The Kribi Deep Seaport Construction Project is carried out among three contending forces—namely, the government’s desire to own the project, the constant threat of extraversion, and the weak coherence of local institutional bodies. In fact, the slow advent of this project indicates how development policies have unfolded in Cameroon over time. Similarly, making it operational has revealed the dominance of Chinese business operators who are at the centre of a plethora of partnerships elicited by the port. The government’s desire to appropriate the development agenda shows its ability to cunningly navigate in its dealings with various foreign partners; however, its avowed developmental ambition is thwarted by internal bottlenecks, which in the long run affect the agency of national and local actors.
Since the turn of the century, the African continent has become a privileged destination for Chinese companies. In search of new commercial outlets to escape cut-throat competition in the domestic Chinese market, they are taking to the continent in droves, looking to thrive in the African economic landscape. While this situation has led to heightened competition in African markets, it is not always to the advantage of Chinese companies. Previous research in the field has taken the strength of Chinese companies for granted and has denounced the ‘unfair competition’ such companies bring to their African counterparts. This chapter, however, intends to emphasise the difficulties Chinese companies in Africa have faced when settling in the continent, as well as the fragility of their eventual success. To this end, it will focus on a case study of the motorcycle sector in Burkina Faso. This sector is predominantly dominated by African entrepreneurs, and Chinese companies struggle to make their mark. As a result, the companies must compromise and collaborate with local business communities and circles of power if they want to find success. By analysing the relationships between Chinese companies and their African intermediaries, this chapter aims to highlight the ability of African economic and political elites to take advantage of the Chinese presence. As such, this reveals the modalities of this contemporary redeployment of extraversion strategies in a context marked by Africa’s unprecedented exposure to globalisation.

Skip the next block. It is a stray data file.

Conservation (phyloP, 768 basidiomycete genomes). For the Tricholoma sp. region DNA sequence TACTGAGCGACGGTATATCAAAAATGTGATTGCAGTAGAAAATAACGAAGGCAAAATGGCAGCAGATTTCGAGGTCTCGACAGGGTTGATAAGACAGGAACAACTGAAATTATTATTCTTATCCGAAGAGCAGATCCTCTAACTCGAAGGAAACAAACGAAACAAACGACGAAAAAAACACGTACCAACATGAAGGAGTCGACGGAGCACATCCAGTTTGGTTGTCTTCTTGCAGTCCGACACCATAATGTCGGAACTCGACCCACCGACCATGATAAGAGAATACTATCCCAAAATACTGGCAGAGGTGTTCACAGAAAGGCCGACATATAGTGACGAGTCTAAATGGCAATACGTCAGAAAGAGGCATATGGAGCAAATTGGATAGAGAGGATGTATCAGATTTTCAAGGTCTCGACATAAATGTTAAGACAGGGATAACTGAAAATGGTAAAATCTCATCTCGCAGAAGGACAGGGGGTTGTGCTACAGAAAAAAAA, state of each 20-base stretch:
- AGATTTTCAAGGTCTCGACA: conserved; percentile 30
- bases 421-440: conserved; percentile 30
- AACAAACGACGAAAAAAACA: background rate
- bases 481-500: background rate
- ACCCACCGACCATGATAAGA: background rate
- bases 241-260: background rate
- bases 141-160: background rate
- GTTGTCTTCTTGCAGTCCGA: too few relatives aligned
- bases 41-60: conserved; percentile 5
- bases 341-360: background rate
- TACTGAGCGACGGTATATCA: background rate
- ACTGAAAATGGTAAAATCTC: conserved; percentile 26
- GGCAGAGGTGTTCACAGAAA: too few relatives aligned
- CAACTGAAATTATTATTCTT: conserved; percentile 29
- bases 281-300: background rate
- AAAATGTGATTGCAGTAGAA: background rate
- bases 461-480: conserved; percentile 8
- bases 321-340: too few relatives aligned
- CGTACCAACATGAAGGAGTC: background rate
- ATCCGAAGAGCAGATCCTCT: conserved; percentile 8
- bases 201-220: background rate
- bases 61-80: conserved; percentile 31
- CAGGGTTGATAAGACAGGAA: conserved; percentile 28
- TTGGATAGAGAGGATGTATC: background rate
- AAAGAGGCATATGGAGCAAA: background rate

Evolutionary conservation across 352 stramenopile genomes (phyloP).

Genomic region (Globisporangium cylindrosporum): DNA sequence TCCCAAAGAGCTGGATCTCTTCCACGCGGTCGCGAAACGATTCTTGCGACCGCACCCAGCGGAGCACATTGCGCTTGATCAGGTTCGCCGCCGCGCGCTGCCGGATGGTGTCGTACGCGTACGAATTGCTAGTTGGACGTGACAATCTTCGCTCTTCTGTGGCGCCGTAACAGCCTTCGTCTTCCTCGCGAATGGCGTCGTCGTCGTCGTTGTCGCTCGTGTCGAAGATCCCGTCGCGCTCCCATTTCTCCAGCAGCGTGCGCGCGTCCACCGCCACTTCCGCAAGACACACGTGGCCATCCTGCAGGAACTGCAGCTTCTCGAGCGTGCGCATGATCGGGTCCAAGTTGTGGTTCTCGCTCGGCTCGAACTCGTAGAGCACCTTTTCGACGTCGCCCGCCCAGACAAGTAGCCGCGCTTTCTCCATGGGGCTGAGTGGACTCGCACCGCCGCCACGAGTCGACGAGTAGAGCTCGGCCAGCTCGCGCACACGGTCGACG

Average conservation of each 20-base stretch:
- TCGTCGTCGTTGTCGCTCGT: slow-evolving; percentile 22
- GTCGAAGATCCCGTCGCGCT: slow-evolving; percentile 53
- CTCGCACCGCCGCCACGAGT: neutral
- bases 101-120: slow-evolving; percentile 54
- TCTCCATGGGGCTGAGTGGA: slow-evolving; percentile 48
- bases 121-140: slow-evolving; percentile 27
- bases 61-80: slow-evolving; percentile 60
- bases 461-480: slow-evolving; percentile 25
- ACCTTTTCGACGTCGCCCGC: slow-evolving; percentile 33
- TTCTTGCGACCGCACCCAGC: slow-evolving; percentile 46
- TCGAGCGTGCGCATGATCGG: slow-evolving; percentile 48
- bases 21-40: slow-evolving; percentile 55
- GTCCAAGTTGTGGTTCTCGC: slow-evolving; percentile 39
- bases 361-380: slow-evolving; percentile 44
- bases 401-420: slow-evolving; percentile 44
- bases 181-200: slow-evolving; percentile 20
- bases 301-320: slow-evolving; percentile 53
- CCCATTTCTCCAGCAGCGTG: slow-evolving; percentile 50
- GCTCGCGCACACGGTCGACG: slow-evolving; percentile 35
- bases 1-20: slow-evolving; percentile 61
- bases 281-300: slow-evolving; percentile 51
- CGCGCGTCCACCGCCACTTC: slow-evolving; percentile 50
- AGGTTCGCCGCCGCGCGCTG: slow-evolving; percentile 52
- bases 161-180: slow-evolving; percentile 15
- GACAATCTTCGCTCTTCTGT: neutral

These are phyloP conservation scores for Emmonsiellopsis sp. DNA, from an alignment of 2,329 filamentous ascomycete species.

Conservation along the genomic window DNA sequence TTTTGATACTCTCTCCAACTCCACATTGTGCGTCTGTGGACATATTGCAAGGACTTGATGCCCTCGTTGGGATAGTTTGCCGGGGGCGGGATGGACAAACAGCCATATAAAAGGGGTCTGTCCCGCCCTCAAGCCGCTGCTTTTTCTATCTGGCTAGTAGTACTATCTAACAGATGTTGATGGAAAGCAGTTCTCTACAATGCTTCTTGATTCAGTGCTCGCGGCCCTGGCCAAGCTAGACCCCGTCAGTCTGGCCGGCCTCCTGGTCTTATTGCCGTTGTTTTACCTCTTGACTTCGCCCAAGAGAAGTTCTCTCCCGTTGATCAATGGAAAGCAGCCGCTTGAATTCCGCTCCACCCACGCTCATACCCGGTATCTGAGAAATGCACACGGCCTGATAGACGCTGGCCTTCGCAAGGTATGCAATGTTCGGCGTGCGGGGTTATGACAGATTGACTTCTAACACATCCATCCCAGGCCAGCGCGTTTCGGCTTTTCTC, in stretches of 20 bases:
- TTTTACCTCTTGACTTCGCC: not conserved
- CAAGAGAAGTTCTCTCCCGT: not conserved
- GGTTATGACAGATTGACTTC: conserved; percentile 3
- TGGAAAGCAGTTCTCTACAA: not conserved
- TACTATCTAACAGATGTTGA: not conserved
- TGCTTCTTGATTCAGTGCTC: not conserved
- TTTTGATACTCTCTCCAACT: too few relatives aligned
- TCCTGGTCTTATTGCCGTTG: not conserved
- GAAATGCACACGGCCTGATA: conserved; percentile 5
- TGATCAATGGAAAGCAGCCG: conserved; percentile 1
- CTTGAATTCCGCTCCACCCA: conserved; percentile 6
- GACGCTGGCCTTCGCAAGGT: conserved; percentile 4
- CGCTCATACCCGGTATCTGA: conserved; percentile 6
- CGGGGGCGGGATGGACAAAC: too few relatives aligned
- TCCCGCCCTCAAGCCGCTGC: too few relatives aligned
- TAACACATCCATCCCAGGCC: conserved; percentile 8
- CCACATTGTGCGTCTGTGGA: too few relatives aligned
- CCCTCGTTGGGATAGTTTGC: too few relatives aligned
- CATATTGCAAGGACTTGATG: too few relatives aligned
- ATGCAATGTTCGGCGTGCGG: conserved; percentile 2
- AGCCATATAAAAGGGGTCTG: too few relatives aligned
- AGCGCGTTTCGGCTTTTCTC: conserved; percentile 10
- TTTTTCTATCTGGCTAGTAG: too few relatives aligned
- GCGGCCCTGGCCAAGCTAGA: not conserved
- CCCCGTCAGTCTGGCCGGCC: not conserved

The presence of expatriate aid workers and the dependence on foreign expertise were sources of concern and debate in postcolonial Tanzania, where the policies of ujamaa aimed to create an egalitarian society. Expatriate aid workers were often suspected of being ‘Trojan horses’ who undermined socialist objectives through non-socialist convictions as well as their way of living. Based on oral history interviews and documents from German and Tanzanian official and private archives, this contribution first outlines how debates and policies in Tanzania regarding the presence of foreign experts revolved around technocratic, political, and material considerations and also reflected the competition between various models of socialism. The second part of the chapter analyses how aid workers from East Germany and West Germany navigated conflicting imperatives regarding their work and lives in Tanzania: firstly, in terms of the appropriate standard of living; and secondly, regarding the employment of domestic staff, a practice that many aid workers—even some who initially rejected it as ‘neo-colonial’—engaged in. The change of debates, policies, and subjectivities across time signals a broader shift. In the 1960s and early 1970s, long-term political goals informed Tanzanian policies regarding expatriates. The shift to pragmatic short-term strategies from the mid-1970s onwards, in order to deal with the deteriorating economic situation, buttressed the consolidation or re-establishment of some of the very hierarchies that had been identified as central impediments to the attainment of development and sovereignty.
Instead of considering Africa as a region of outbound students, this chapter addresses how students target an African country as their destination. Focusing on the case of Brazilian students in Mozambique, it also nuances discourses of South-South development cooperation, by taking a more personal approach depicting the student residence SELF of the University Eduardo Mondlane in Maputo as the scene of an ongoing intercultural encounter between Mozambican and Brazilian students. Guided by the Epistemologies of the South (Santos de Sousa 2015), it documents these students’ encounters, addressing how their similarities and differences represent a space for intercultural translation. Focusing on the topic of ‘race’ and racism, the case of these students exemplifies how daily encounters between communities that have been constrained by similar socio-political structures do not simply lead to horizontal exchanges, but rather underscore the nuances and differences between the Latin American and African contexts that nevertheless offer paths to solidarity. The opportunity to appreciate diverse narratives of similar struggles, such as that against racism, encourages various degrees of empathy and support—without leading to one single dominant discourse.